To save storage space and design for the most efficient use of storage capacity, it is recommended not to place the swap files on a datastore with snapshot enabled. The VMkernel places pages in a swap file if it’s there is memory pressure, either by an overcommitted state or the virtual machine requires more memory than it’s configured memory limit. It only retrieves memory from the swap file if it requires that particular page. The VMkernel will not transfer all the pages out of the swap file if the memory pressure on the host is resolved. It keeps unused swapped out pages in the swap file, as transferring unused pages is nothing more than creating system overhead. This means that a swapped out page could stay there as long as possible until the virtual machine is powered-off. Having the possibility of snapshotting idle and unused pages on storage could reduce the pools capacity used for snapshotting useful data.
Question 8: Should I place my swap file on a datastore on a thin provisioned datastore (LUN)?
This is a tricky one and it all depends on the maturity of your management processes. As long as thin provisioned datastore is adequately monitored for utilization and free space and controls are in place that ensures sufficient free space is available to cope with bursts of memory use, than it could be a viable possibility.
The reason for the hesitation is the impact a thin provisioned datastores has on the continuity of the virtual machine.
Placement of swap files by VMkernel is done at the logical level. The VMkernel determines if the swap file can be placed on the datastore based on its file size. That means that it checks the free space of a datastore reported by the ESX host, not the storage array. However the datastore could exist in a heavily over-provisioned datapool.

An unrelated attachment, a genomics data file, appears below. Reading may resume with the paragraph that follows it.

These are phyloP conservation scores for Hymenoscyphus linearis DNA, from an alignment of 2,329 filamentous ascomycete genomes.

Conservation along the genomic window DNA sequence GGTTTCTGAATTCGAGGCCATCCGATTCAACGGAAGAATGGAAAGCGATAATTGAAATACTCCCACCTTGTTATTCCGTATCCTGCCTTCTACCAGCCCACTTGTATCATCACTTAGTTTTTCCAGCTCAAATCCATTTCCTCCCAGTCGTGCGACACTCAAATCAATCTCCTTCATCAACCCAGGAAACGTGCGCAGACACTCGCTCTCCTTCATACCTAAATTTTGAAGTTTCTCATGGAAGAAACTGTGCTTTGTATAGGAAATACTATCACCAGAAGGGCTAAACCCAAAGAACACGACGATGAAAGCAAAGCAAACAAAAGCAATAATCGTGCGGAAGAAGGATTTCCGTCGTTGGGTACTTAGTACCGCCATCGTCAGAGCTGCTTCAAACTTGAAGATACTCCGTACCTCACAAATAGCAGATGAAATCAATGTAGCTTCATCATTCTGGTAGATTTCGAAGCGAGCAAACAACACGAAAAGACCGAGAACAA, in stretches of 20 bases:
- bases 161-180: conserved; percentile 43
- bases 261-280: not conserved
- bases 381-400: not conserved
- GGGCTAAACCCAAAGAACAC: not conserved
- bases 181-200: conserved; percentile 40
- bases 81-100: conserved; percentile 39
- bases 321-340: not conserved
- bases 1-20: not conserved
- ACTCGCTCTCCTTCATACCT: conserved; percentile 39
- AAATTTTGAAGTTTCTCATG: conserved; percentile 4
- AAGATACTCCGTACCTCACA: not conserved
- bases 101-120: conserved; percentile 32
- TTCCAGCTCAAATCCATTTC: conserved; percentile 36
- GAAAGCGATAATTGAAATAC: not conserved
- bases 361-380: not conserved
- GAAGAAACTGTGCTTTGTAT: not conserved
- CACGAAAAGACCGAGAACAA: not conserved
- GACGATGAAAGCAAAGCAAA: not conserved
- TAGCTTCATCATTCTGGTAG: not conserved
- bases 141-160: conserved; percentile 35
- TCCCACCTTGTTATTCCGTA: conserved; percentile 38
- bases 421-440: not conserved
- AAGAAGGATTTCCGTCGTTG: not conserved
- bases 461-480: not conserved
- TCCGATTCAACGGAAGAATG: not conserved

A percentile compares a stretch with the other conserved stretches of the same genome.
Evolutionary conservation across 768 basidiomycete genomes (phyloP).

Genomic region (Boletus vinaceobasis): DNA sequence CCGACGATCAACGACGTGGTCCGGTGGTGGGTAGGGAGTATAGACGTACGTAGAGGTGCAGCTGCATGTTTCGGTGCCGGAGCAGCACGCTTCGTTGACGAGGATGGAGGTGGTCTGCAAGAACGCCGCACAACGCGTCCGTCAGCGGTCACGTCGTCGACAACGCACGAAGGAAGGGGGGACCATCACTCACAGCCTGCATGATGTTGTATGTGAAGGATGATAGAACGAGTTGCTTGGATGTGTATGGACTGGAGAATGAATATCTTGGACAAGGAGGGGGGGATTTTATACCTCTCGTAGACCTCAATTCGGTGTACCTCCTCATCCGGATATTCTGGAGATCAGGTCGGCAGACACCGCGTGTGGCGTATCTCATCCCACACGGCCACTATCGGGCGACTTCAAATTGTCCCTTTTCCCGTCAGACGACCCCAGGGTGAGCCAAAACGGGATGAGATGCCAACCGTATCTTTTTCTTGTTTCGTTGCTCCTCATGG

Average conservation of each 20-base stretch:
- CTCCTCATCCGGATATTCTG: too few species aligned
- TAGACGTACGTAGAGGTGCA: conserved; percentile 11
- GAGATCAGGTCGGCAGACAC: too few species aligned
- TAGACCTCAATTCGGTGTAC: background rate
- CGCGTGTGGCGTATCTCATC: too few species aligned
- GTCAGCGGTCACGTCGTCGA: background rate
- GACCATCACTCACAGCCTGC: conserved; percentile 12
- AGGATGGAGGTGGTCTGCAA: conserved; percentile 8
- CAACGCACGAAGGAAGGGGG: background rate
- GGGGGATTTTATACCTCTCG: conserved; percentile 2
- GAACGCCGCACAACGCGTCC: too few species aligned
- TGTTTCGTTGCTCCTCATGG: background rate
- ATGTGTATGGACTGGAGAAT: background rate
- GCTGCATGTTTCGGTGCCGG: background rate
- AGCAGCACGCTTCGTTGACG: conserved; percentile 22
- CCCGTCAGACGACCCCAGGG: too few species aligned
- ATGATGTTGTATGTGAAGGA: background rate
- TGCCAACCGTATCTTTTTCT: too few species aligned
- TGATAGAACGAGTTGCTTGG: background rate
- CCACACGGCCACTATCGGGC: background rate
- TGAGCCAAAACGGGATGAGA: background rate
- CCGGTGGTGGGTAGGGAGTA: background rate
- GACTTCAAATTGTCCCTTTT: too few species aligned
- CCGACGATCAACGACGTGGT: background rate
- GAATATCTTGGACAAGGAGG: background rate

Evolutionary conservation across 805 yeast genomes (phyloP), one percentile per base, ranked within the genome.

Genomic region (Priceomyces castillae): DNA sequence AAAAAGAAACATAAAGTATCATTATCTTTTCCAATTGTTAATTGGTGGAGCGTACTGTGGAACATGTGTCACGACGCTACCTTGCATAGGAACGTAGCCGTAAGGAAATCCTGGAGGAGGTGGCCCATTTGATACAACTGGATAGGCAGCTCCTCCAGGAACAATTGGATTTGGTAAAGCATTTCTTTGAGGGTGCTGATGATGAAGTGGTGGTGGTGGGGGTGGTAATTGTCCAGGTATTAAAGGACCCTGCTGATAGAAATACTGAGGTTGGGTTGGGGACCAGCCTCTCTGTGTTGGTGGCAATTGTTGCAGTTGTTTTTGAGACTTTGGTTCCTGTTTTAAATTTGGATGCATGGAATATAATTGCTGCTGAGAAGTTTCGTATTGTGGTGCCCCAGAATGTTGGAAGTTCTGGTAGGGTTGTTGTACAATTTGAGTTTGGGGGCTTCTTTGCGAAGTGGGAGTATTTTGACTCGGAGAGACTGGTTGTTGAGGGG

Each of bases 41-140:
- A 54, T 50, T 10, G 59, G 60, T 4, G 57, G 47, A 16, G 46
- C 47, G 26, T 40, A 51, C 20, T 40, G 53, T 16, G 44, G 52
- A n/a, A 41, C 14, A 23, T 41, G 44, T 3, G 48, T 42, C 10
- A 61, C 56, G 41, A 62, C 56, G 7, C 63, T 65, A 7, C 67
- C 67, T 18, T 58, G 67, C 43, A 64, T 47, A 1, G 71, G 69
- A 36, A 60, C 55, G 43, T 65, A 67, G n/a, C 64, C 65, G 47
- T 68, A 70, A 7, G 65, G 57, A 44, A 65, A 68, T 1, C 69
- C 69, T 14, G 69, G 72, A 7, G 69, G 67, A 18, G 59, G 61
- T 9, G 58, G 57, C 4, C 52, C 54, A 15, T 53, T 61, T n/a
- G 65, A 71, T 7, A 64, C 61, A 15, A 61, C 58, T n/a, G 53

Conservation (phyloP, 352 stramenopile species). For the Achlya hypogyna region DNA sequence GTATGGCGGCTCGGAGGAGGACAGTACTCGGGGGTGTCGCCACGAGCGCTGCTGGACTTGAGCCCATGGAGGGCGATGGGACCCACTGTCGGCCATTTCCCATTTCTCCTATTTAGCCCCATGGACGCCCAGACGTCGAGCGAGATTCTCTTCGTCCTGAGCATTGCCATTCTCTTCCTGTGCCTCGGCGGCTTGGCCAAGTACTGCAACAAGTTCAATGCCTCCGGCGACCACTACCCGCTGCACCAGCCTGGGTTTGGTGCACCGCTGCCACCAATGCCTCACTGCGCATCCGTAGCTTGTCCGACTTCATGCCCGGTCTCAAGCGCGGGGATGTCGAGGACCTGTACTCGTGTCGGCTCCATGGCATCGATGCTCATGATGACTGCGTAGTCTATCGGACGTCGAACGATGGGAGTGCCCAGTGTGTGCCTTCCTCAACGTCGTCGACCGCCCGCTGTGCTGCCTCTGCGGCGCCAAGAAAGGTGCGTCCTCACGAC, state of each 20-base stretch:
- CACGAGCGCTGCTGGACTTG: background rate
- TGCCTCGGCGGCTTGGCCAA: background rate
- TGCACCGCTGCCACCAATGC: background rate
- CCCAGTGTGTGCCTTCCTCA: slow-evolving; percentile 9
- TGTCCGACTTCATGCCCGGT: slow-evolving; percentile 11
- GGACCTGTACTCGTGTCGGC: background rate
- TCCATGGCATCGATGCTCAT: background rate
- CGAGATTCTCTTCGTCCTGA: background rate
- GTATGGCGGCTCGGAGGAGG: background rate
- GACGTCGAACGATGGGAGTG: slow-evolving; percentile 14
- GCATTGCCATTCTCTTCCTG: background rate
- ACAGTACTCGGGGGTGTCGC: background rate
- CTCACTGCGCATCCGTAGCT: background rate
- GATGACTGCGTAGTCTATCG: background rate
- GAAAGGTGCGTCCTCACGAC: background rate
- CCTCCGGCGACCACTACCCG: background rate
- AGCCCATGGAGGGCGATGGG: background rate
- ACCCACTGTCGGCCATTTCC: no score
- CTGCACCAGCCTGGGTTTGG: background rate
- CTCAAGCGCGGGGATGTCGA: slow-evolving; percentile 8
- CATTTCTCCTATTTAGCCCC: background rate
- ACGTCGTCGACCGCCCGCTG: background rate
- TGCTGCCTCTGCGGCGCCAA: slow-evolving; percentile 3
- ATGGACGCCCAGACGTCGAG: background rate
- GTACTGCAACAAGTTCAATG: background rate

Once the swap file is created the VMkernel assumes it can store pages in the entire swap file, see question 2 for swap file calculation. As the swap file is just an empty file until the VMkernel places a page in the swap file, the swap file itself takes up a little space on the thin disk datastore. Now this can go on for a long time and nothing will happen. But what if the total reservation consumed, memory overcommit-level and workload spikes on the ESXi host layer are not correlated with the available space in the thin provisioning storage pool? Understand how much space the datastore could possibly obtain and calculate the maximum configured size of all existing swap files on the datastore to avoid an Out-of space condition.
Get notification of these blogs postings and more DRS and Storage DRS information by following me on Twitter: @frankdenneman